5. Learn from your mistakes. Think of your mistakes or slip-ups as learning opportunities. If you have a mess up, let it go! Learn from it and move on. Realize what you did and try to avoid similar situations in the future.

6. Find a supporter! When it comes to weight loss, having just one supportive, significant person in your life is essential. It can be anyone, a coach, friend, or in most of our cases your whole fitness GROUP! Having someone who believes in you and who is cheering you on the whole way will help you achieve your goals.

 

Three ways to fight the “inevitable” effects of aging

Three ways to fight the “inevitable” effects of aging.

What determines how you age? Is it how you look, how you act, or how you feel? Most people would likely say it’s a combination of all three.

Normal aging causes changes in your appearance, your behavior, and your overall mental and physical health. Hundreds of lotions, potions, treatments, and therapies are out there promising to fight the affects of aging, but what can you trust?

Instead of guessing at how you can fight the effects of aging, listen to what the experts have to say. Keep reading to find out the proven ways to fight aging in the way you look, act, and feel, so you can prove your age wrong today and years into the future.

We can’t avoid age. However, we can avoid some aging. Continue to do things. Be active. Life is fantastic in the way it adjusts to demands. If you use your muscles and mind, they stay there much longer. – Charles H. Townes

Look Years Younger

Fine lines, wrinkles, dark spots, and sagging skin are all clear signs of an aging appearance. You’re never too young or too old to begin taking care of your skin. What you eat and drink have a big impact on your appearance. Load up on fruits and vegetables high in vitamins B and E. Include foods high in omega-3 fatty acids and other healthy fats in your diet.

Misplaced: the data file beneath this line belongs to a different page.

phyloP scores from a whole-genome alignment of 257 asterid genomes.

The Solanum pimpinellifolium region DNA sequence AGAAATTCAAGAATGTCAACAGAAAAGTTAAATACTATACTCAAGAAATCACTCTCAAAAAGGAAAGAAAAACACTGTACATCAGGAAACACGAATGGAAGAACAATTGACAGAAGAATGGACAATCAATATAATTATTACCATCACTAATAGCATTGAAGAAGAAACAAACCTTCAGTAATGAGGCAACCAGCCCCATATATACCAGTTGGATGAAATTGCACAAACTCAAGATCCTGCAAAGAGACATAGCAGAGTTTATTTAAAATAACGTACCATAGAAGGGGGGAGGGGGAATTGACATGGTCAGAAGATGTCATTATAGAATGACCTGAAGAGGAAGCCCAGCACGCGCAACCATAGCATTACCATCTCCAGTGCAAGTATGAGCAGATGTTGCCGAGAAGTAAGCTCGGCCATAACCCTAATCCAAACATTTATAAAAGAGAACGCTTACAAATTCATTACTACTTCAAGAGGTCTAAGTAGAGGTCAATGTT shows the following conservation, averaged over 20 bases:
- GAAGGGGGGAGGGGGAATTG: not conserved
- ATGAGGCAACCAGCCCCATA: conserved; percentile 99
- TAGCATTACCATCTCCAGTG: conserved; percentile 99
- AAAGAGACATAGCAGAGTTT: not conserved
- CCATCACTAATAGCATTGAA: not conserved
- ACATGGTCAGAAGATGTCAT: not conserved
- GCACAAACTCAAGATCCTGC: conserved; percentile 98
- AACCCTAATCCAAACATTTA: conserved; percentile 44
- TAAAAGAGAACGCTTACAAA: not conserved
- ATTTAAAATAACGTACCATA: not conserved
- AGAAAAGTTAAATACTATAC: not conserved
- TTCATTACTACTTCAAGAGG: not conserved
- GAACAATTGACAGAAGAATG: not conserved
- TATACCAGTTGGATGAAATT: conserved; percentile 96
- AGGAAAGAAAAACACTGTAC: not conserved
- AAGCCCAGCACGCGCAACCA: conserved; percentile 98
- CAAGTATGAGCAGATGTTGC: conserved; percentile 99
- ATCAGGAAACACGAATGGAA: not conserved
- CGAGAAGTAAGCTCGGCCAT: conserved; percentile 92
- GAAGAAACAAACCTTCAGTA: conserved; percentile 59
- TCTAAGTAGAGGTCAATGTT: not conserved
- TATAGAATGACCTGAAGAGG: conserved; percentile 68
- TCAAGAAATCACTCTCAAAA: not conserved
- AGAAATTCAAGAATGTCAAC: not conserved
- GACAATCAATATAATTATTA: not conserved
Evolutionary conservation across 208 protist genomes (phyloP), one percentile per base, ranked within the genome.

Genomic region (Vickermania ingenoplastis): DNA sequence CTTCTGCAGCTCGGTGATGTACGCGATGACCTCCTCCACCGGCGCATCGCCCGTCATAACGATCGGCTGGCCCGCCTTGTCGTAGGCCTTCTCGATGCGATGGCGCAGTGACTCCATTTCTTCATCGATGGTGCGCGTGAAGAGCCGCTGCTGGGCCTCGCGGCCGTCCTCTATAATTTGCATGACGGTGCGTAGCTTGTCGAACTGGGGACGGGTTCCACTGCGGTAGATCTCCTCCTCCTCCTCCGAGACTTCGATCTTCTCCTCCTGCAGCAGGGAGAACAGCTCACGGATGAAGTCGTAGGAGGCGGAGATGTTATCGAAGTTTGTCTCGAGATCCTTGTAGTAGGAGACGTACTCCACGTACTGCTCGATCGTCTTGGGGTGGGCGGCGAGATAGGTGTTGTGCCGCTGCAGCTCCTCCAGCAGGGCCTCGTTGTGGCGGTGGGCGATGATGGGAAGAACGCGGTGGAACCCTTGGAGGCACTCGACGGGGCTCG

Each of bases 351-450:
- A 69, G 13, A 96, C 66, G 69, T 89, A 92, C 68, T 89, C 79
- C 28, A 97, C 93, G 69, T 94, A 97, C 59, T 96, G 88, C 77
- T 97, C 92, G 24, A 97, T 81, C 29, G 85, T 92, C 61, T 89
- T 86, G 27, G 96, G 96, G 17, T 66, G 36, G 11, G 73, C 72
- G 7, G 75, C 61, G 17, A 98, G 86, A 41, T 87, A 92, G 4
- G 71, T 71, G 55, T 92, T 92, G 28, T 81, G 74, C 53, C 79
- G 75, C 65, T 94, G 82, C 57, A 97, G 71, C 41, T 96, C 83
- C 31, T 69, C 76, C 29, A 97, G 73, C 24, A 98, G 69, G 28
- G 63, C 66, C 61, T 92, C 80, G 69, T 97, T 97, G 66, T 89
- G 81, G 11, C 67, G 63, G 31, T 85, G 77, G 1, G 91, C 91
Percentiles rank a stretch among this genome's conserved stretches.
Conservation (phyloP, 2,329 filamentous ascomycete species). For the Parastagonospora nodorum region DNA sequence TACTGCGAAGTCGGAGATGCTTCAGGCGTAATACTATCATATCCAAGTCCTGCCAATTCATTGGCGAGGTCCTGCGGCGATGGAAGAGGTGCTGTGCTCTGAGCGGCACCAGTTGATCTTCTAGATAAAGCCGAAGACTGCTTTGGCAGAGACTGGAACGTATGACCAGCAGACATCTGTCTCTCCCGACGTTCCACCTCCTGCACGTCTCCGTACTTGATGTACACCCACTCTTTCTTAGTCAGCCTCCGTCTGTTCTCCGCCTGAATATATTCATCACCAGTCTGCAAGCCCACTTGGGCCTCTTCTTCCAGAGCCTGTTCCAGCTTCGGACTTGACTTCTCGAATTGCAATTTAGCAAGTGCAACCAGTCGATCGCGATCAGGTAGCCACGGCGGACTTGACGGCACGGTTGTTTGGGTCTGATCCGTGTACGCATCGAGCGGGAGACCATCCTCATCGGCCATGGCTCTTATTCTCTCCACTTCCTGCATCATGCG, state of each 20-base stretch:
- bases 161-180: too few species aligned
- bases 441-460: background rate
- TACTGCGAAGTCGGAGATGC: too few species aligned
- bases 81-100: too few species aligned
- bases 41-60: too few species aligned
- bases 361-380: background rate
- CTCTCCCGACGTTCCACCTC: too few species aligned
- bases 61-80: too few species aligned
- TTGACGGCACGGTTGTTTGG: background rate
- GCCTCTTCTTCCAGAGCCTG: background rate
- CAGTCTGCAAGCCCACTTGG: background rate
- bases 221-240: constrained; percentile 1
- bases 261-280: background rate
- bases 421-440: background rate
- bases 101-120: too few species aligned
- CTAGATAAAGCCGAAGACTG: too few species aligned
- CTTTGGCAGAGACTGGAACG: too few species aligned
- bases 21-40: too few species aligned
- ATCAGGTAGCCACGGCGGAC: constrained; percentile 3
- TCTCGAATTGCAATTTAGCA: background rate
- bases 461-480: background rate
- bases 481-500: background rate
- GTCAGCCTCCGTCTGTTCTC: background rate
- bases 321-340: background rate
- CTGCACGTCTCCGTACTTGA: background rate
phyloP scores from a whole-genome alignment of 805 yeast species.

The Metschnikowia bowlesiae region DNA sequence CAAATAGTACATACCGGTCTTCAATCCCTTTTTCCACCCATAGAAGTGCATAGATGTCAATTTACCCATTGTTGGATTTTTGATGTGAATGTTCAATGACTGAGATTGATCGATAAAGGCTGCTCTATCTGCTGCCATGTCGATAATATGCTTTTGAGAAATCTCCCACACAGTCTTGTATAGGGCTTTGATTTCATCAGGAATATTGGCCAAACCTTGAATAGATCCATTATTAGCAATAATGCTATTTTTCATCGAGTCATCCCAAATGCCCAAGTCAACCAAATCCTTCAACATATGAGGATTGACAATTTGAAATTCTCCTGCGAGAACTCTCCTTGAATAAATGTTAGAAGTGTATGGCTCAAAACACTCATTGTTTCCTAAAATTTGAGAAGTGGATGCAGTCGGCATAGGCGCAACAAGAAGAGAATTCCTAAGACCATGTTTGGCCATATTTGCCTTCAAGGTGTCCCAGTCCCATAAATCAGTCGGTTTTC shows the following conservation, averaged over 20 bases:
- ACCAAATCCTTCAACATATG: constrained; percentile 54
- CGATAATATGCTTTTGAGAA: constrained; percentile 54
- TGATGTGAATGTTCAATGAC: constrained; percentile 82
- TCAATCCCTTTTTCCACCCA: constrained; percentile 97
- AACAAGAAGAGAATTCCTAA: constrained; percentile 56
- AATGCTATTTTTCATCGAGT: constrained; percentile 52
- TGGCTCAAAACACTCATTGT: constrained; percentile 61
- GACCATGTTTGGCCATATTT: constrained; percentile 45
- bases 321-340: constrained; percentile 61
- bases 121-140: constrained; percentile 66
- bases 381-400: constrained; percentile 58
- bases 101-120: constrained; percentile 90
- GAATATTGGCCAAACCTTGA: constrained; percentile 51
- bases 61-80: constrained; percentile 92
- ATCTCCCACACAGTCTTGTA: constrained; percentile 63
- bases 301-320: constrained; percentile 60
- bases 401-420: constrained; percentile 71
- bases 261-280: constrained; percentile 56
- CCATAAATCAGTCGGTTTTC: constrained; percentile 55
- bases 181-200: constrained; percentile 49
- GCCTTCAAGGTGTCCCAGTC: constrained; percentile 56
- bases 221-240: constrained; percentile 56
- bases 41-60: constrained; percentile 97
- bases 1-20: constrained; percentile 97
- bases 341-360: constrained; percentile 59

To keep your skin from premature aging, one of the best things you can do is stop smoking or never start. Smoking not only increases your risk of all types of cancers and heart disease, but it also makes you look years older. Wrinkles, yellow teeth, and thinning hair are a few of the effects.

The sun’s UV rays also wreck havoc on your skin. Wear a broad-spectrum sunscreen any time you’re in the sun longer than a few minutes. If you wear makeup, opt for those that contain SPF for daily protection. If there’s one ingredient you should look for in an anti-aging product, it’s retinoid. A derivative of vitamin A, retinoids renew cells and increase collagen production to help keep skin looking young and radiant.

Don’t Act Your Age

Someone who is 50 years old can be mistaken for 90 based on the way they act. Stay young at heart by remaining active and social. Spend time with children, pass on your values to the next generation, and teach young people life skills.
Just because you’re retired doesn’t mean you get to sit around all day.

Volunteer, babysit the grandkids, exercise, travel, or find a hobby. Plan to spend regular time with family and friends. Go out to eat, see a movie, go shopping, or take a walk in the park together. Stay social by joining a club or religious organization. Hang out with people who make you laugh. All of these may seem inconsequential, but they keep you from turning into an old curmudgeon!

Feel 10 Years Younger

Your mental and physical health play a big part in how well you age, and disease can take its toll on your mind and body. While you can’t prevent every disease, there are ways to reduce your risk of illness.

Regular physical exercise is one of the best ways to fight aging. As your heart pumps oxygen-rich blood to your body, your cells receive valuable nutrients to stay healthy. At the same time, exercise keeps your heart and circulatory system in working order and helps you maintain a healthy weight to prevent obesity-related diseases. Joint problems, high blood sugar, age-related cognitive decline, weak bones, inflammation, a slowed metabolism, high blood pressure, slow reflexes, depression, and many other health conditions can all be treated or prevented to some degree through exercise.